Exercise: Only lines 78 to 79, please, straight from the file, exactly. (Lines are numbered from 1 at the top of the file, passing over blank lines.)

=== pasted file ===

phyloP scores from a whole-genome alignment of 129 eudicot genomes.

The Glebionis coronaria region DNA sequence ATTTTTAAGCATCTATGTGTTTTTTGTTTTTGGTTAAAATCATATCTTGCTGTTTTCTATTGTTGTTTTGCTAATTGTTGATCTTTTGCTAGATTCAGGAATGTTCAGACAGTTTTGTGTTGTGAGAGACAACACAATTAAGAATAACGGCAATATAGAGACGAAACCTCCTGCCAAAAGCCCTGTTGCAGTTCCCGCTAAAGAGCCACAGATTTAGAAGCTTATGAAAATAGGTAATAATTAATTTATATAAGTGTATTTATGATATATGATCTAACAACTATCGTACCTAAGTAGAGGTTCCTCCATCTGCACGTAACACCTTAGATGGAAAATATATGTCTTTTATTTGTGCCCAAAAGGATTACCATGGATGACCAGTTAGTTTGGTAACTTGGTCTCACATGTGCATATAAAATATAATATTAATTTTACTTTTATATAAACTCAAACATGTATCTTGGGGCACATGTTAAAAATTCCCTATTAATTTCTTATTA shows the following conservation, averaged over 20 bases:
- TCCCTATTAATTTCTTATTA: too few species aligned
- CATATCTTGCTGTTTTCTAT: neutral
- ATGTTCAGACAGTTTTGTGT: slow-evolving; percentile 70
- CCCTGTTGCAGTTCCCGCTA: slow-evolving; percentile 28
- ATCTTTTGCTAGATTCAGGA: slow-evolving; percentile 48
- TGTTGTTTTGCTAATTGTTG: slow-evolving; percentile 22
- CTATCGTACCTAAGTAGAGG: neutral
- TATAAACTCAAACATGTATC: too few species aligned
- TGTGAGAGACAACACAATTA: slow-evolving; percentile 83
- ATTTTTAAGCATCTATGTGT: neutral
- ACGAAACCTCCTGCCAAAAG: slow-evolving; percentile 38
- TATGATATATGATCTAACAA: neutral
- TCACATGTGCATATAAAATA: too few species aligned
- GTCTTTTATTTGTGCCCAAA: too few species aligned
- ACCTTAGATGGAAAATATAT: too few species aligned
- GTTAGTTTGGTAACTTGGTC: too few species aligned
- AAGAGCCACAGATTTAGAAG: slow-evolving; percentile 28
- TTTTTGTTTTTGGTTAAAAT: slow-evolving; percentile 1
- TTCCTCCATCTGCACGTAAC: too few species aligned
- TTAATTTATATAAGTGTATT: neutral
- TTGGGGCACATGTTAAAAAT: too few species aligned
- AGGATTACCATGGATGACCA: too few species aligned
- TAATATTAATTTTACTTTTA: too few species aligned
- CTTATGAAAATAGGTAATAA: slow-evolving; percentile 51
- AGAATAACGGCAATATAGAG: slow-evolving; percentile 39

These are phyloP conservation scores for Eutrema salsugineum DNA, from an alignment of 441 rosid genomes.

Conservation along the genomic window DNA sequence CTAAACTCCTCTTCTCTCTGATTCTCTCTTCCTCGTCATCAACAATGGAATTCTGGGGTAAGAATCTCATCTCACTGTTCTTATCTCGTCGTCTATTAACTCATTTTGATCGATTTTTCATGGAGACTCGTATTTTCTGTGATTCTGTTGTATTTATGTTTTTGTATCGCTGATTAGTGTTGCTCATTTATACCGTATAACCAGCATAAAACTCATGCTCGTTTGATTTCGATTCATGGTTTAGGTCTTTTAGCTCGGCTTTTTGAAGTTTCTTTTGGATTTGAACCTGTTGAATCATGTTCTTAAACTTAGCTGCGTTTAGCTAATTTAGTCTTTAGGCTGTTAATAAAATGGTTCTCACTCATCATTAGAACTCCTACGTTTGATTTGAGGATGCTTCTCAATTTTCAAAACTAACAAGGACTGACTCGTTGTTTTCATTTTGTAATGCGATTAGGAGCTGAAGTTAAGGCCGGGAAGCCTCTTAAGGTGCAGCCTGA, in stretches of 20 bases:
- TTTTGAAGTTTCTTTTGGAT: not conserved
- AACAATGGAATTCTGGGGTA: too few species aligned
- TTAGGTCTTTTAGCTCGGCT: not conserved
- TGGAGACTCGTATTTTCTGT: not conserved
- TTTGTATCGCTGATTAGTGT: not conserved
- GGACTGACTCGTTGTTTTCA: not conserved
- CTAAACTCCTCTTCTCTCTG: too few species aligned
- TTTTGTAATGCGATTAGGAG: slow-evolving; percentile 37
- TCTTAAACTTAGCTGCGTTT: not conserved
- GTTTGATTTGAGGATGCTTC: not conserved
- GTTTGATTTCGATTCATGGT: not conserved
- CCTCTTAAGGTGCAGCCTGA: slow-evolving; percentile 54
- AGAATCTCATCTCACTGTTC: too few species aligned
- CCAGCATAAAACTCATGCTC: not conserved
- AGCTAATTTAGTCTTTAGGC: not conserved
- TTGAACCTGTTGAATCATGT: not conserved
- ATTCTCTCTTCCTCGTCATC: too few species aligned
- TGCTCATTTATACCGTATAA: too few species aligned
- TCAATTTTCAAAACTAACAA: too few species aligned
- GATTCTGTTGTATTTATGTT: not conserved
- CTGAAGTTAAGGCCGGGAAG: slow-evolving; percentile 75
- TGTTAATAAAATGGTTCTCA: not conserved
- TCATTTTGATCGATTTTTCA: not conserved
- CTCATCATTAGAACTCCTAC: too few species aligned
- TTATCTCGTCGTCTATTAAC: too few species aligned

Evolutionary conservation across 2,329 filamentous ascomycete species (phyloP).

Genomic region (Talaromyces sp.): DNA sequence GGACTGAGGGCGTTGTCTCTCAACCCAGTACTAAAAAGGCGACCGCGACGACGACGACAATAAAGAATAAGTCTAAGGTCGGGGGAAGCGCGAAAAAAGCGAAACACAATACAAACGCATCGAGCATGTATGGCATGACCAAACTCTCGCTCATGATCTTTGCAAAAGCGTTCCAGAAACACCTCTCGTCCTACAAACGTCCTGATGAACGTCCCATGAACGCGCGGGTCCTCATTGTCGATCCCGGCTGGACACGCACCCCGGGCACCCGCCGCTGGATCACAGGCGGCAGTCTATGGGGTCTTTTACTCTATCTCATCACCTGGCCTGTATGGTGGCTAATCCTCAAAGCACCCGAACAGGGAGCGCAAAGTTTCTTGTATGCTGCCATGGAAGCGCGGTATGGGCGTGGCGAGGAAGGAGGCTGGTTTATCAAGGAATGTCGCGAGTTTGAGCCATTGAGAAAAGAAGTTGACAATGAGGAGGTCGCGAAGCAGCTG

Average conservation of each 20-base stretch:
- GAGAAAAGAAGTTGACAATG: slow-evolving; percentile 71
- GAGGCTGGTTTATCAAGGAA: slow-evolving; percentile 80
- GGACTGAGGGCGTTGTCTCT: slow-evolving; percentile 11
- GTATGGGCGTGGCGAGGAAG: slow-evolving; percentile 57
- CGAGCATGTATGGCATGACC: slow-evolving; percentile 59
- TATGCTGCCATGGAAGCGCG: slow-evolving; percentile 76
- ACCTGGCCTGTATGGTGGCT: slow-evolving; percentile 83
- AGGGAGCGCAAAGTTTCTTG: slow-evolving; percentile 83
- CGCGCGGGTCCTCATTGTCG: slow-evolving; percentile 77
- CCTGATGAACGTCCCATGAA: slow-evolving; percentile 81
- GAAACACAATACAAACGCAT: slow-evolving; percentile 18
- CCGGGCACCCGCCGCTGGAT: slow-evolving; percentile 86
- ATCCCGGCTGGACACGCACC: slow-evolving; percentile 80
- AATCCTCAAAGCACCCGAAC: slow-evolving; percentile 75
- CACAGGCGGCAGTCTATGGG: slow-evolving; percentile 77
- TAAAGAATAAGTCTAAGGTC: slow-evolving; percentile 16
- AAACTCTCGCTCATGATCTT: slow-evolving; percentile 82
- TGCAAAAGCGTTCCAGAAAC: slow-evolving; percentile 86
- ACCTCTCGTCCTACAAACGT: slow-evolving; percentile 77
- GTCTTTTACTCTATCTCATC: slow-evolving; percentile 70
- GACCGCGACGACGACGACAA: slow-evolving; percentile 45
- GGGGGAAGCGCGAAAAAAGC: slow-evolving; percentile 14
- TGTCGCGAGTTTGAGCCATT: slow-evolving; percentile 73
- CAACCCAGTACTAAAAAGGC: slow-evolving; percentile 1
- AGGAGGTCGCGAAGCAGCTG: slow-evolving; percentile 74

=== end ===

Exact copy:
- GACCGCGACGACGACGACAA: slow-evolving; percentile 45
- GGGGGAAGCGCGAAAAAAGC: slow-evolving; percentile 14